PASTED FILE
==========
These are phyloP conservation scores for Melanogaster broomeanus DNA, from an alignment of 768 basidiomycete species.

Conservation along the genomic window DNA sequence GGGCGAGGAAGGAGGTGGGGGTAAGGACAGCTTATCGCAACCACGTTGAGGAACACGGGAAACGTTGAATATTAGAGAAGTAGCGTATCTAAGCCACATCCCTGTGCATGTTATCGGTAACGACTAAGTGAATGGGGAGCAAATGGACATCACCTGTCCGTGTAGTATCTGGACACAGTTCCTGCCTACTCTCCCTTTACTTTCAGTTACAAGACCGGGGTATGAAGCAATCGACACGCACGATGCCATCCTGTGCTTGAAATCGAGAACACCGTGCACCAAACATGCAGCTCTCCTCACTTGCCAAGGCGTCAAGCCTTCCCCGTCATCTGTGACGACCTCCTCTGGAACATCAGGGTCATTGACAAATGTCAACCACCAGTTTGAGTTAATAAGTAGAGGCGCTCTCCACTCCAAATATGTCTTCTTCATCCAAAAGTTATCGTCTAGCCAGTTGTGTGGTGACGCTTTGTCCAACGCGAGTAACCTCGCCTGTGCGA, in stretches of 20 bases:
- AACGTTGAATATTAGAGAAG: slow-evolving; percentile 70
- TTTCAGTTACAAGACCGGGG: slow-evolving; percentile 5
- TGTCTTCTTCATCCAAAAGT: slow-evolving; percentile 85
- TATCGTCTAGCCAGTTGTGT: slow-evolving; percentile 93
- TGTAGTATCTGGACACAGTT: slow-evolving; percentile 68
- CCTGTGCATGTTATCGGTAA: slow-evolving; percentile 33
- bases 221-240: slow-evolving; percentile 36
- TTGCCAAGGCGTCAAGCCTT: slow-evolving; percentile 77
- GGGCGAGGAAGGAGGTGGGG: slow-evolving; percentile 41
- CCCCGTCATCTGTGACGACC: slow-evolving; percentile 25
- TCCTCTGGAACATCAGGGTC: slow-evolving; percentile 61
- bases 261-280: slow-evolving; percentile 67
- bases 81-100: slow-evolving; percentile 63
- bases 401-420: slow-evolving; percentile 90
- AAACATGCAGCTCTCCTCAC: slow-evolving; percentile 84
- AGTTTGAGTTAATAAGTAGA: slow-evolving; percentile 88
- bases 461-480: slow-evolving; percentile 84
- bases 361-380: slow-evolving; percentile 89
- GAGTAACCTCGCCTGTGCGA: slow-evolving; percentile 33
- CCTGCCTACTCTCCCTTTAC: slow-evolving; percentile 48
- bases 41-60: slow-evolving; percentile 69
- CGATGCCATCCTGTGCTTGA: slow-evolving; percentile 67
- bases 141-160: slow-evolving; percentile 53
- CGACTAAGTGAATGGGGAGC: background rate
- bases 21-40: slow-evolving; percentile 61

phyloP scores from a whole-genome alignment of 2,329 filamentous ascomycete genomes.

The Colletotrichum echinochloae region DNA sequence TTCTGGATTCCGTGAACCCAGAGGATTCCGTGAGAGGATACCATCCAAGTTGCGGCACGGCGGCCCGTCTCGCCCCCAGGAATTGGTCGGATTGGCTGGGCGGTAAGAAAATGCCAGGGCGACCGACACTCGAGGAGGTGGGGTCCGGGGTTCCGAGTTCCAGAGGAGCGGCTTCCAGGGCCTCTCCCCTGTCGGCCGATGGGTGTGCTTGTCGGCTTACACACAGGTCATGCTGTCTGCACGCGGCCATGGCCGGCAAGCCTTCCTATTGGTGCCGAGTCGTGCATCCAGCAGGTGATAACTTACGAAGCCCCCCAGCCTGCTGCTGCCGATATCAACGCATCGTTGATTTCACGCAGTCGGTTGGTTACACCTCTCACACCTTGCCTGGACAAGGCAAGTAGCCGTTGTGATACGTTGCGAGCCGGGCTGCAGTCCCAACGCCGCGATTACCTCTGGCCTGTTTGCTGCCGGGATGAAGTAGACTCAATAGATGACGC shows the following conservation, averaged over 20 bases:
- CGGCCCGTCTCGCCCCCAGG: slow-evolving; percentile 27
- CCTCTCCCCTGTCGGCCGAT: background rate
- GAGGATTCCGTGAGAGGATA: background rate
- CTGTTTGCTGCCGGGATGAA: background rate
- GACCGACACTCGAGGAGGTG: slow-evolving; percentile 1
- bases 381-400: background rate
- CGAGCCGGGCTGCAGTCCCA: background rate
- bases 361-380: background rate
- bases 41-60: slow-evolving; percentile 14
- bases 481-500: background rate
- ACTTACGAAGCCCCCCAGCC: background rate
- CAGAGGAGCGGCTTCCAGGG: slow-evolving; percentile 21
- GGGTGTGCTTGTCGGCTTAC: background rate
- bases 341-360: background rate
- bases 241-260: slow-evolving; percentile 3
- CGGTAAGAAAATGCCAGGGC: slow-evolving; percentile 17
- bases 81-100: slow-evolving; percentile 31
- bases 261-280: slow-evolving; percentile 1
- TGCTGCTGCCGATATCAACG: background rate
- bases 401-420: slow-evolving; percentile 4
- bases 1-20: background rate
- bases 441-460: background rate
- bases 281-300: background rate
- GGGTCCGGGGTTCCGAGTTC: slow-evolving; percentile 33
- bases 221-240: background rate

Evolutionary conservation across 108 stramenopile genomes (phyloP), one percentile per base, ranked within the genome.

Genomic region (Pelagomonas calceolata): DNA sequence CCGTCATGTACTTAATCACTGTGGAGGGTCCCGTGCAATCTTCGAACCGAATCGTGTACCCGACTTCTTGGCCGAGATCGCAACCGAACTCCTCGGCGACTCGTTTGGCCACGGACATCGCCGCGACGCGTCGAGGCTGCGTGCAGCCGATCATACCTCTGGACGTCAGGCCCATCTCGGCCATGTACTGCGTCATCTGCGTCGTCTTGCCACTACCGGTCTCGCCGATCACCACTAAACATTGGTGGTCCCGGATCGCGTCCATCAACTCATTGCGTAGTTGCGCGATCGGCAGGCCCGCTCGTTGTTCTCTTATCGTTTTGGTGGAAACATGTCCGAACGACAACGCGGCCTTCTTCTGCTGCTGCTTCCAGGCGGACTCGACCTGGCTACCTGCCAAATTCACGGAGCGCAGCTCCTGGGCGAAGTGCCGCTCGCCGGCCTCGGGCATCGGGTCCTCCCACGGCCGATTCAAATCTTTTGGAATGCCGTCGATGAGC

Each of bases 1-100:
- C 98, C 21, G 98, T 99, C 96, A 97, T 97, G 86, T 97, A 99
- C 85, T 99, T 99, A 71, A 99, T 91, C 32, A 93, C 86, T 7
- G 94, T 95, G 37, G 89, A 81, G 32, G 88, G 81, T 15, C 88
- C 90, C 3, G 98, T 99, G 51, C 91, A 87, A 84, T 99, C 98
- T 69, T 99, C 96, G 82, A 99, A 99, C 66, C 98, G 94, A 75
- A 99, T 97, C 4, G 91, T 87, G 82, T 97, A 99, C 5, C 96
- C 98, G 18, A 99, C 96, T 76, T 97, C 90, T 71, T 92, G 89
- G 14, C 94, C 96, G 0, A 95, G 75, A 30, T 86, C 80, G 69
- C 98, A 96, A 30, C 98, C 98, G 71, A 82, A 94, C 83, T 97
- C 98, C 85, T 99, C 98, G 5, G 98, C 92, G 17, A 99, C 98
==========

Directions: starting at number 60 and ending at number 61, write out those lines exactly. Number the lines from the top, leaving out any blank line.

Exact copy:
- G 94, T 95, G 37, G 89, A 81, G 32, G 88, G 81, T 15, C 88
- C 90, C 3, G 98, T 99, G 51, C 91, A 87, A 84, T 99, C 98